This in essence is the vision of the author. He then picks five women from between 2009-2015 who epitomise the “struggle for space for the people of my country”. One might think one knows everything about these women whose struggles are still fresh in memory. But the way Khalique writes their stories, interspersing them with those of a few ordinary people and linking them with the larger issues confronting the state, has an entirely different effect.

For people living in places other than Karachi, Perween Rahman was just a prominent activist who was mysteriously murdered but here you get to read Rahman’s true significance — she who stood for the poor when “becoming one of the elite is the ultimate middle-class dream” and her work which was “about how people thought, most importantly about themselves”.

It is through these stories that one reads about how the sectarian divide was engineered and reinforced here and also the state lies about the Baloch question. Khalique has a convincing argument and some historical facts for those who believe that it is tribal chiefs who do not want any progress or development in Balochistan. The document prepared by the sardars to negotiate with General Ayub in 1962 is a case in point. Apart from political demands, they had asked for a university in the province, compulsory school education, a college in each district, a high school and a hospital in each tehsil, a primary school in every village and a dispensary in a sizeable village. The document called for construction of roads and development of harbours and fisheries on the coast.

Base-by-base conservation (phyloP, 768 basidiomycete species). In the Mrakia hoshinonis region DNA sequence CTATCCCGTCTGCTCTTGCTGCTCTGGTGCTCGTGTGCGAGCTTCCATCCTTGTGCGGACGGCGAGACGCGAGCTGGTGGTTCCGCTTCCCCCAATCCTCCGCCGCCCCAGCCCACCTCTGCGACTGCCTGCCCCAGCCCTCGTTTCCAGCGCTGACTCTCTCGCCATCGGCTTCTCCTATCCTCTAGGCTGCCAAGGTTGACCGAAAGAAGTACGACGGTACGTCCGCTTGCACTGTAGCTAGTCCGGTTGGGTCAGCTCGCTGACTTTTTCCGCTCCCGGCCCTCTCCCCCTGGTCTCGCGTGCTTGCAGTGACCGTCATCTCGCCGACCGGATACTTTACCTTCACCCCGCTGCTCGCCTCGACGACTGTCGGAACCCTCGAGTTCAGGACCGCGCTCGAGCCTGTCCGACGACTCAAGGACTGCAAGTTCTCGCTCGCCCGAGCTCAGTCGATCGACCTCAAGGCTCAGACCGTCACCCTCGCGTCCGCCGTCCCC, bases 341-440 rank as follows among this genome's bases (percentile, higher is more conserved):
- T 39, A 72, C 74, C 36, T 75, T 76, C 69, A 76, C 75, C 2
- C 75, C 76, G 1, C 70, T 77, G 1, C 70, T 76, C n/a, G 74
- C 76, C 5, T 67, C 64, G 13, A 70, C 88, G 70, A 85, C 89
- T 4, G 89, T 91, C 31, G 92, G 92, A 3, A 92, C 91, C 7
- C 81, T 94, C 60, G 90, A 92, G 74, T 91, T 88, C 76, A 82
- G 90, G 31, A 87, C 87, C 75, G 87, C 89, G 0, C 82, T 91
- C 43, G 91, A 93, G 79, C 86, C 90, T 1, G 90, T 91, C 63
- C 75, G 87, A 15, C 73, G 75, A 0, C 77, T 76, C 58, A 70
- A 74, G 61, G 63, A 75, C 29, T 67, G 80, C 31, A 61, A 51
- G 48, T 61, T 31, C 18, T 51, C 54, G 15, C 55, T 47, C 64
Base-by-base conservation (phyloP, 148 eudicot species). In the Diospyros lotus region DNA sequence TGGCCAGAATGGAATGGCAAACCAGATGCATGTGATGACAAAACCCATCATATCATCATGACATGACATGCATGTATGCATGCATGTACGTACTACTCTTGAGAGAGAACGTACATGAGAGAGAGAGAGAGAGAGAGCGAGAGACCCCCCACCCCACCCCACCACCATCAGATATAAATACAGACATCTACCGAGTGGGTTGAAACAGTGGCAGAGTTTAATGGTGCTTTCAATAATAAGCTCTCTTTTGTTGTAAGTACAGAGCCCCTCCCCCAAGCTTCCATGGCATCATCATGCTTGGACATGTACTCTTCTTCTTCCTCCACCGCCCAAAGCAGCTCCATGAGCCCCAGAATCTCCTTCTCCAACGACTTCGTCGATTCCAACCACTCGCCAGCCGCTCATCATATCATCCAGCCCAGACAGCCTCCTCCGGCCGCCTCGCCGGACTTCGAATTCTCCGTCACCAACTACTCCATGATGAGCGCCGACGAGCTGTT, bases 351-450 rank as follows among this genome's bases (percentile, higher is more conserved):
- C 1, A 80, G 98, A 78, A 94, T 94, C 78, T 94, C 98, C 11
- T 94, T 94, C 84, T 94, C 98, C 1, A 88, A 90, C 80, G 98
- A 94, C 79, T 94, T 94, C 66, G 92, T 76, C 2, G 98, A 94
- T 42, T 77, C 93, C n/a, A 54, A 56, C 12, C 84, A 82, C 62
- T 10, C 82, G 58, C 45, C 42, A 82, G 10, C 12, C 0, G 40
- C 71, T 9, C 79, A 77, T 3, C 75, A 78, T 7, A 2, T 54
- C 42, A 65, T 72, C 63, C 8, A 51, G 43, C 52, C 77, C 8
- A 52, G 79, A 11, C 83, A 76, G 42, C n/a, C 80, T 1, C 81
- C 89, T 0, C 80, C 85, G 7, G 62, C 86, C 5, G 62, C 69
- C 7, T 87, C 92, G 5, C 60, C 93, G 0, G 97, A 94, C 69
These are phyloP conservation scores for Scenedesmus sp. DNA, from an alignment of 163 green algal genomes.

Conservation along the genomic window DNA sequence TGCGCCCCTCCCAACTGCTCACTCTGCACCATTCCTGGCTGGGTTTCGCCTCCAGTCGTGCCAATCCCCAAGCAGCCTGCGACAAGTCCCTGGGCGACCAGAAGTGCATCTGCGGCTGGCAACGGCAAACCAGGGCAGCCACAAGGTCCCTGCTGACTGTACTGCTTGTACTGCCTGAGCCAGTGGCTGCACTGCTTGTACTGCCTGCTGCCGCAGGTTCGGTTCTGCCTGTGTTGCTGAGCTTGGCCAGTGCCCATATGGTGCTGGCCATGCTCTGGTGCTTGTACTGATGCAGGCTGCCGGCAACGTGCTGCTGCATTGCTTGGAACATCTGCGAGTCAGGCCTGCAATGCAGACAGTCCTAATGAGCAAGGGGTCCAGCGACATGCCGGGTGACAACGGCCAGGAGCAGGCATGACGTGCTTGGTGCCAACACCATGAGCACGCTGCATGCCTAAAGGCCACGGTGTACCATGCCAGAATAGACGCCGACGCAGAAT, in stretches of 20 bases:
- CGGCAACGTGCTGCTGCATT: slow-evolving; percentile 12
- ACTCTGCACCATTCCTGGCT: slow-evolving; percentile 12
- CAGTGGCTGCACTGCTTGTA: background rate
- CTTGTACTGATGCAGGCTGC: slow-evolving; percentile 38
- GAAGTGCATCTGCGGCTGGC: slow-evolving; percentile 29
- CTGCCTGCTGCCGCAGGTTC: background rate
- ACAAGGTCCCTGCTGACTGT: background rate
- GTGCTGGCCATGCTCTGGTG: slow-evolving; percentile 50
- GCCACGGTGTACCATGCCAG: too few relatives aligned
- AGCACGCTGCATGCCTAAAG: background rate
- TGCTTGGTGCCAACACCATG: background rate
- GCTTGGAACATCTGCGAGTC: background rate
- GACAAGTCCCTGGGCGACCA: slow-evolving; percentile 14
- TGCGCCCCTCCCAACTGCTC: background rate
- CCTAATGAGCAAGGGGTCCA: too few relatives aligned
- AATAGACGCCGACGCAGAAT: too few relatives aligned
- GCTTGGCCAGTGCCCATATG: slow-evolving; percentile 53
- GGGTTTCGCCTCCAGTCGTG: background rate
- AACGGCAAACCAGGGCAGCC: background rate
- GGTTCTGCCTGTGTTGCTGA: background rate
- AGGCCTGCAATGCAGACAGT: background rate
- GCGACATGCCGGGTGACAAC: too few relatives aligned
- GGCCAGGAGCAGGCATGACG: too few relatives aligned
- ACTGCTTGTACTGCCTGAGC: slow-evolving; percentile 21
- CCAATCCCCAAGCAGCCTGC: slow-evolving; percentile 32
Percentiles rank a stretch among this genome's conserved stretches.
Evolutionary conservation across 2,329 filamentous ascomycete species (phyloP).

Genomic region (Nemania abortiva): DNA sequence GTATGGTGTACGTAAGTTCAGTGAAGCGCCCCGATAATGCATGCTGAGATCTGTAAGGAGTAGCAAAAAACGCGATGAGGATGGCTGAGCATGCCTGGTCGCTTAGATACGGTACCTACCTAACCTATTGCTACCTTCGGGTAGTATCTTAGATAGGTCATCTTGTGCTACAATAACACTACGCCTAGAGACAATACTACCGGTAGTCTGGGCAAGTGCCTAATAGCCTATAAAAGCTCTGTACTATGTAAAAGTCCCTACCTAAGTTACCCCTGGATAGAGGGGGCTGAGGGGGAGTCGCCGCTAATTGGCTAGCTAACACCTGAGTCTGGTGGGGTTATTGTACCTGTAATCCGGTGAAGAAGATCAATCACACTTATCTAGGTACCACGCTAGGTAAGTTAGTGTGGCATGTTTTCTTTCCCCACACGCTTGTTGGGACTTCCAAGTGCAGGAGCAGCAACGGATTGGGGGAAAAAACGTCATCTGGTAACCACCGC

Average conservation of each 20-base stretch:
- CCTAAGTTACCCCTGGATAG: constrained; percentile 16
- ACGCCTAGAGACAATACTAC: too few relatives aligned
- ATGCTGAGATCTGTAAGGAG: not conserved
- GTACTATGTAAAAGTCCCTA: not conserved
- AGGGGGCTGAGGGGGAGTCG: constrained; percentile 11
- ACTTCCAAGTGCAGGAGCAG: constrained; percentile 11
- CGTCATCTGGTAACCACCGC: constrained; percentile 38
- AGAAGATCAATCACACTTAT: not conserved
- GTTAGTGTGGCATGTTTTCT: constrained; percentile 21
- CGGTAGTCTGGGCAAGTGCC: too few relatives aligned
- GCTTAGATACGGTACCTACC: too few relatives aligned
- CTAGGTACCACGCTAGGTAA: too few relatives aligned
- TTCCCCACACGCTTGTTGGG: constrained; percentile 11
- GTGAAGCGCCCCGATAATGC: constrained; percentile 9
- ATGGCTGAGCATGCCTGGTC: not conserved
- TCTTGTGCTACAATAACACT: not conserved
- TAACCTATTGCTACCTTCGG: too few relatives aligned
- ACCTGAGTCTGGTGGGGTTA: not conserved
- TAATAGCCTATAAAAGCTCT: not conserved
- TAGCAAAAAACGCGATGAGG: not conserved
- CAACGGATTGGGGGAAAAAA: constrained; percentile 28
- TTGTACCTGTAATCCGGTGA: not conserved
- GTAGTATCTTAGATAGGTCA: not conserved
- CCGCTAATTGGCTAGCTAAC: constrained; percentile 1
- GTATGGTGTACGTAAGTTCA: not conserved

Understandably, there is one chapter devoted to literature as well as language but mostly a subject closest to his heart — poetry. It’s about the rich heritage, the equally contemporary sensibility and all that falls in between, thus offering a broad sweep of literature in Pakistan.

This is a book that must be read widely and discussed, especially by the younger generations. It needs to be immediately translated into Urdu and all regional languages. The author could do the Urdu translation himself in order to retain the creative spirit of the book.

Crimson Papers
Reflections on Struggle, Suffering, and Creativity in Pakistan
Author: Harris Khalique
Publisher: Oxford University Press
Pages: 122 Price in Pakistan: Rs995

Farah Zia